Will Mayo climbing thin ice on the first pitch of Mean Streak (WI6 M7, 450′), Cannon Cliff, New Hampshire. The line–likely the most difficult and sustained on the cliff–he established with Andy Tuthill, prolific Cannonite, on December 11, 2007. [Photo] Andy Tuthill
Editor’s Note: Cannon Cliff, profiled in Issue 21, is the tallest and arguably “most alpine” wall in New England. First climbed in 1928, an explosion of winter development in the 1970s instituted some of the region’s classics, such as The Black Dike (IV NEI4+) and Omega (IV NEI5+). Other mixed classics have been climbed over the years like the Quartet Ice Hose (NEI4+ 5.8) and, more recently, Prozac (NEI5+ M6 R, Gilmore-Mahoney, 2002), which is just right of Omega. On December 11, 2007, Will Mayo and Andy Tuthill added a mixed line (which, to their knowledge, had never been attempted before) 200 feet left of Omega, establishing what is perhaps the most difficult and sustained mixed line on the cliff.
Last week I climbed Omega. Twice. It’s my favorite ice climb and it’s so rarely in shape that I couldn’t resist doing it a second time with my friend Andy Tuthill. Andy had yelled out at some point during the day, “There’s your new route!”, gesturing toward the dark corner system that is the north side of the Henderson Buttress. Yesterday (December 11), Andy and I returned to Cannon Cliff in Franconia Notch to try this mixed line to the left of the classic Omega. My friends and I have looked at it over the years and wondered each time we ventured up into the Omega amphitheater. (I’ve done Omega eight times and have backed off it at least as many times; so, the line has withstood quite a lot of visual scrutiny.) Turns out, it goes–and it’s one Mean Streak (WI6 M7, 450′). We climbed it in three demanding pitches (P1: WI6 M7, 140′; P2: M6+, 100′; P3: M6+, 210′), each requiring heavy ironwork and our full attention.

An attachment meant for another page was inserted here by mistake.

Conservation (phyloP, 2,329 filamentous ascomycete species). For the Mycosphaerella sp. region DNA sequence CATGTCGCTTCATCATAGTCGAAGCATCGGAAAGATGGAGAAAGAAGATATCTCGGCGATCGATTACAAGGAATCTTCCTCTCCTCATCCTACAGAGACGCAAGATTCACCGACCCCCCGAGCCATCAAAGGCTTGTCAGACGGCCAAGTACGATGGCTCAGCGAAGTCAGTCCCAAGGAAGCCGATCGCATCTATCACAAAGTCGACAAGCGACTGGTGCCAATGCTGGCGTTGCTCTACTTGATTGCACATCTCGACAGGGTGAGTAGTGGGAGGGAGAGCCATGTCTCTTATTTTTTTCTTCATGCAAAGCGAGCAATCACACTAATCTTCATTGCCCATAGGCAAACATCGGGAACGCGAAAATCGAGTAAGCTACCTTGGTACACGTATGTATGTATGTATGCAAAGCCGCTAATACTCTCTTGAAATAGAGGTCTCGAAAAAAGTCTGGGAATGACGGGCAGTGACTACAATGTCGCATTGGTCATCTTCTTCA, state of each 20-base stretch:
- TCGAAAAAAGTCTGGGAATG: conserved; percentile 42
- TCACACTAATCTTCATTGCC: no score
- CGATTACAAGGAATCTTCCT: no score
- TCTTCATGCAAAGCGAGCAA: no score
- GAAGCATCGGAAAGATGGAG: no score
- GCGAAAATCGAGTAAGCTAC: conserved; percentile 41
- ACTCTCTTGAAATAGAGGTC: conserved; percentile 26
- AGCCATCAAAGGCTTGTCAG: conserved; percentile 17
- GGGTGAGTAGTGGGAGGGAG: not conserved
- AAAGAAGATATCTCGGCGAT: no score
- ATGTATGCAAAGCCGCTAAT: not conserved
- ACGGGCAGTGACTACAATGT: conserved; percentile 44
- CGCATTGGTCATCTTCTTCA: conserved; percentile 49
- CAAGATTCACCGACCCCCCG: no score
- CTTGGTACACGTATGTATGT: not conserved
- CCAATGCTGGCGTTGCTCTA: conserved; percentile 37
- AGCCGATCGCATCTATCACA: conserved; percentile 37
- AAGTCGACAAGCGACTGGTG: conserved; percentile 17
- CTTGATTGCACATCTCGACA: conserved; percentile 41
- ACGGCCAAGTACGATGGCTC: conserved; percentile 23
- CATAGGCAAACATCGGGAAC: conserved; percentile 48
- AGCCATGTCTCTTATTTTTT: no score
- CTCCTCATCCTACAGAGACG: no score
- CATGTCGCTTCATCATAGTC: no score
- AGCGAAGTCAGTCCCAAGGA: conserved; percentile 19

We carried a full rack of pins, single rack of nuts, single rack of cams, a few short screws and 70-meter ropes. We climbed the three sustained pitches traditionally: ground-up, free, onsight, and without leaving a stitch of fixed protection behind. We did, however, drop one lost arrow piton on the first pitch and one dyneema sling into the depths of a wide crack behind the giant shattered flake at the very top of the wall–litter bugs!
The ice is scant but exciting; the rock is of reasonably good quality with mostly good hooking and torque-ing the whole way. There is some loose rock–especially toward the top–but the belays are protected from falling ice and rock. An appealing ice smear variation to the right of our third pitch exists. We felt it was a little too lean during our ascent and opted to drytool the steep rock corner directly to the top.
The Mean Streak line. The unclimbed variation mentioned is the smear of ice roughly three quarters up the face. Mayo and Tuthill elected not to climb it, judging it dangerously thin. [Photo] Andy Tuthill
After an easy bulge of ice above the steep bit we reached the trees and burrowed right (north-northeast) along the top of the cliff through the snow-covered trees for ca. 450 feet to the top of Omega. We rappelled Omega just before dark using the v-threads from our ascents last week.
Mean Streak, a mere addition to Andy’s long list of first ascents on Cannon, marks my very first first ascent on Cannon, one of my favorite cliffs. Graced with splitter cracks, giant jigsaw-puzzle flakes, thin smears of ice and a fragile column, the route is destined to become a traditional mixed climbing classic. To that end, Mean Streak is as close as we have come to real alpine engagement (sans packs, avalanches, seracs, crevasses, and soggy sleeping bags) in the sleepy hollows of New England.